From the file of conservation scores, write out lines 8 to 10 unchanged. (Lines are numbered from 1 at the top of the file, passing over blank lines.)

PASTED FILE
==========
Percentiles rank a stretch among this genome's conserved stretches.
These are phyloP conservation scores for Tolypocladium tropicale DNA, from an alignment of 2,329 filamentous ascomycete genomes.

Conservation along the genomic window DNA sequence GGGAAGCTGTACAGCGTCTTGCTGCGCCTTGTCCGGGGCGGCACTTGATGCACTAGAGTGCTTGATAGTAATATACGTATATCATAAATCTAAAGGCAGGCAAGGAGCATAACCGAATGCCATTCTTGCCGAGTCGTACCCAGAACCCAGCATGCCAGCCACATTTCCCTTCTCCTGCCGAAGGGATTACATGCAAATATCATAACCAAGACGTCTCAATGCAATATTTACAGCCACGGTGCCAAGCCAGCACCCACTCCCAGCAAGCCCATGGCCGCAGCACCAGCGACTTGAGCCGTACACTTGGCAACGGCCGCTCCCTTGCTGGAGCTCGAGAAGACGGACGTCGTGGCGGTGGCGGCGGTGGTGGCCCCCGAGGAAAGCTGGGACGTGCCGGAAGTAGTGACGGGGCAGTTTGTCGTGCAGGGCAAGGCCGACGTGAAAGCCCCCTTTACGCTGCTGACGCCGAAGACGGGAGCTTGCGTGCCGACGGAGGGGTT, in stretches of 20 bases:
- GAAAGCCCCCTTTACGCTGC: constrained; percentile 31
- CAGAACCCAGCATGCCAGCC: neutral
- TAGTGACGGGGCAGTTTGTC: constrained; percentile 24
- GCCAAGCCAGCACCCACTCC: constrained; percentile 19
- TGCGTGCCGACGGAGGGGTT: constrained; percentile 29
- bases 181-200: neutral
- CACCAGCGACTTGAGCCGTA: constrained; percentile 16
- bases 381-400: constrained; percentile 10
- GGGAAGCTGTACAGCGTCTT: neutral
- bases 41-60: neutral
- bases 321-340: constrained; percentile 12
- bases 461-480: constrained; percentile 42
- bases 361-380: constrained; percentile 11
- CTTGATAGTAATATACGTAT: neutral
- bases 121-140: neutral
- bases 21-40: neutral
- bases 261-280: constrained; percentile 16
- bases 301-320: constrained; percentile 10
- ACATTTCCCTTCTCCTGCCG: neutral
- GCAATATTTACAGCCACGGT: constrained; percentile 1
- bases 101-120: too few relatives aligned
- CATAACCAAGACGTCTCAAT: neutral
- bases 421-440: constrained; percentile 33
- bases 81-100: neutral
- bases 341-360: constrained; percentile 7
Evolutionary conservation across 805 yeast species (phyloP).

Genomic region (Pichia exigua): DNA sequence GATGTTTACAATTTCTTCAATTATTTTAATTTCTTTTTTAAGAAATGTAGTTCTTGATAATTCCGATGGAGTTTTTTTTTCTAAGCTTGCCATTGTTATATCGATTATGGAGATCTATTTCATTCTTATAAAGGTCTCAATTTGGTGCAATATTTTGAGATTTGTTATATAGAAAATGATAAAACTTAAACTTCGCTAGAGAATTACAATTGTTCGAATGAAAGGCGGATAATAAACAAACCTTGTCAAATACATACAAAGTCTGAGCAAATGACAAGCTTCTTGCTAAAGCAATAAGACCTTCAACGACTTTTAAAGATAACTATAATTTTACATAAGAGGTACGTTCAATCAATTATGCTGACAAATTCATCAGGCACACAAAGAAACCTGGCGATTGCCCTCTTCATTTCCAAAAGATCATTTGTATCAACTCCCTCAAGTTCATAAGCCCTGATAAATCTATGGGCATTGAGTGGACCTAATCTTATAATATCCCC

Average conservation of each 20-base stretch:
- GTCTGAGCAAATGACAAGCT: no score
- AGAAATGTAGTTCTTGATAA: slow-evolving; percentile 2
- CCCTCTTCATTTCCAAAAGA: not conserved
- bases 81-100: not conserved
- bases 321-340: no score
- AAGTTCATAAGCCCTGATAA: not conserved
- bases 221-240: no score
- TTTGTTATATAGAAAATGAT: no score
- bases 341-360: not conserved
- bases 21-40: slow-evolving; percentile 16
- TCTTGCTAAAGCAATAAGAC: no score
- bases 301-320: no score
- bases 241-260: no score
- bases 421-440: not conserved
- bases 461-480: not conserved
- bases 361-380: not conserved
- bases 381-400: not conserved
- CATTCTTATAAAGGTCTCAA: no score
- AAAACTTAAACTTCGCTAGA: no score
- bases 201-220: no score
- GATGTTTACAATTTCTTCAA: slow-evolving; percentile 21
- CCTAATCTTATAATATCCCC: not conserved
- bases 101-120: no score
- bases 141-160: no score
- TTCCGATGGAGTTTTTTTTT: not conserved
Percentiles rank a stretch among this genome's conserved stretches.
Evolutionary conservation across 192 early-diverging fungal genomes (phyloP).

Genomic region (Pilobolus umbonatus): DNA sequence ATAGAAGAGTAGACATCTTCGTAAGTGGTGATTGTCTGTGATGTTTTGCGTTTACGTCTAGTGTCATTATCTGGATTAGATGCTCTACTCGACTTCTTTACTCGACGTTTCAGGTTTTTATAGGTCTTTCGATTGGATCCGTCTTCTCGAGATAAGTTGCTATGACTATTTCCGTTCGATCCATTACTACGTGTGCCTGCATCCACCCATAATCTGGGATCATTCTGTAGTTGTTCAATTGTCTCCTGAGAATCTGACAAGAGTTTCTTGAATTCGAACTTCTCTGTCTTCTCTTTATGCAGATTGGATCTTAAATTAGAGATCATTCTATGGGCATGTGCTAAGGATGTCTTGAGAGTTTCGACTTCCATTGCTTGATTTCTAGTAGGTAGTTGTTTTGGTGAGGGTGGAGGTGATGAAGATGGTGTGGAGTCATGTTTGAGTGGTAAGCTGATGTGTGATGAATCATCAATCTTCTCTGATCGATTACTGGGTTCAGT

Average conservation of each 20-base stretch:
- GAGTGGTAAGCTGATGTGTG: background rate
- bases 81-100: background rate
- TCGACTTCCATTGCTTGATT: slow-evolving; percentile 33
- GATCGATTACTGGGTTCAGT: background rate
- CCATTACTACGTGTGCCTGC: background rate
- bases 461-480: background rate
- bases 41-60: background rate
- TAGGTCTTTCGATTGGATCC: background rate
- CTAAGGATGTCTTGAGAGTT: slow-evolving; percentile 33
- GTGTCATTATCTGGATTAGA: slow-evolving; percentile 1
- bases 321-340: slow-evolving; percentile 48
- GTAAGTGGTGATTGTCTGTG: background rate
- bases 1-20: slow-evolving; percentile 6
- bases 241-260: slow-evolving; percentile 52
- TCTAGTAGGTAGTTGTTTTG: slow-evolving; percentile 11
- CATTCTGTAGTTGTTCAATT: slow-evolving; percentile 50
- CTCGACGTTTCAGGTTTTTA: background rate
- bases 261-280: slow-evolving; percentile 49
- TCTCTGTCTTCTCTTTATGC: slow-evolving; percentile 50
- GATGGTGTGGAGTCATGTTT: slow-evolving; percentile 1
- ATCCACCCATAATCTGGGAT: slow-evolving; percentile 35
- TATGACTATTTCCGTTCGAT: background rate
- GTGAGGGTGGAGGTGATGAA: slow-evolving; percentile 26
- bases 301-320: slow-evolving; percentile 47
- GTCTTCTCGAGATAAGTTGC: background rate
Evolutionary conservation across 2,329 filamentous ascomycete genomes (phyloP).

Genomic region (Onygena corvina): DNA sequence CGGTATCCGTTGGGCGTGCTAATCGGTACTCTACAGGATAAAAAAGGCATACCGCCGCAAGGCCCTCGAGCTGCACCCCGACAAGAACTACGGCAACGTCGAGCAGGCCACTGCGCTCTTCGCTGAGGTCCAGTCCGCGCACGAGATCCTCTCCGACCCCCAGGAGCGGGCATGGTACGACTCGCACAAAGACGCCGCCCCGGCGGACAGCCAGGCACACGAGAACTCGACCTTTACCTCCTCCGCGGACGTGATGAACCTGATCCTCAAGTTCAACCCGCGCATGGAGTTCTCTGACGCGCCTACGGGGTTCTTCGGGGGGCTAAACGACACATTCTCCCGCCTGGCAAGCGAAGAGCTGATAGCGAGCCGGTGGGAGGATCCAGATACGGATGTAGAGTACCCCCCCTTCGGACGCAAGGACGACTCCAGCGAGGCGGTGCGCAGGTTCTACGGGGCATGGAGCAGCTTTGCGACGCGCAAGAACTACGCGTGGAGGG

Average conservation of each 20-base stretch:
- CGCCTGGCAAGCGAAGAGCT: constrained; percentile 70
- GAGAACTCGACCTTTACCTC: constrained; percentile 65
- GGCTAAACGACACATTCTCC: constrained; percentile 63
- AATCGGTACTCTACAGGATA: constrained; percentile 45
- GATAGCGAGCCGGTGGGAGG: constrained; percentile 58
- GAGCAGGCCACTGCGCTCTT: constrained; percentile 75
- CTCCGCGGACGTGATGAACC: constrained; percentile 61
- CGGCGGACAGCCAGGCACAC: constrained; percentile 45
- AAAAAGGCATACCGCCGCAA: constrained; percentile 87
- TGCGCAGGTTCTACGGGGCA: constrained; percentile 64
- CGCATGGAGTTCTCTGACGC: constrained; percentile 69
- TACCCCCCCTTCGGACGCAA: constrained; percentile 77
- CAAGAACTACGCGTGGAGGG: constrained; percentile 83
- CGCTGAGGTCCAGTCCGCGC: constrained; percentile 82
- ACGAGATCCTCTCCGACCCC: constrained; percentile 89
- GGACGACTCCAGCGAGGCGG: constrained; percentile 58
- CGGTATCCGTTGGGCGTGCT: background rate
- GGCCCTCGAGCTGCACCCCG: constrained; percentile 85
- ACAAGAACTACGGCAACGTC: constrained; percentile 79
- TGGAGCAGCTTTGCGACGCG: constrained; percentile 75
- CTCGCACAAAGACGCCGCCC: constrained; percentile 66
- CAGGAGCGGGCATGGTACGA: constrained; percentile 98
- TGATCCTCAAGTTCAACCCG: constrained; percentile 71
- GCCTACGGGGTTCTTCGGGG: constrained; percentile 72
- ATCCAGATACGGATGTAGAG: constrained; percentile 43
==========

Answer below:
- TGCGTGCCGACGGAGGGGTT: constrained; percentile 29
- bases 181-200: neutral
- CACCAGCGACTTGAGCCGTA: constrained; percentile 16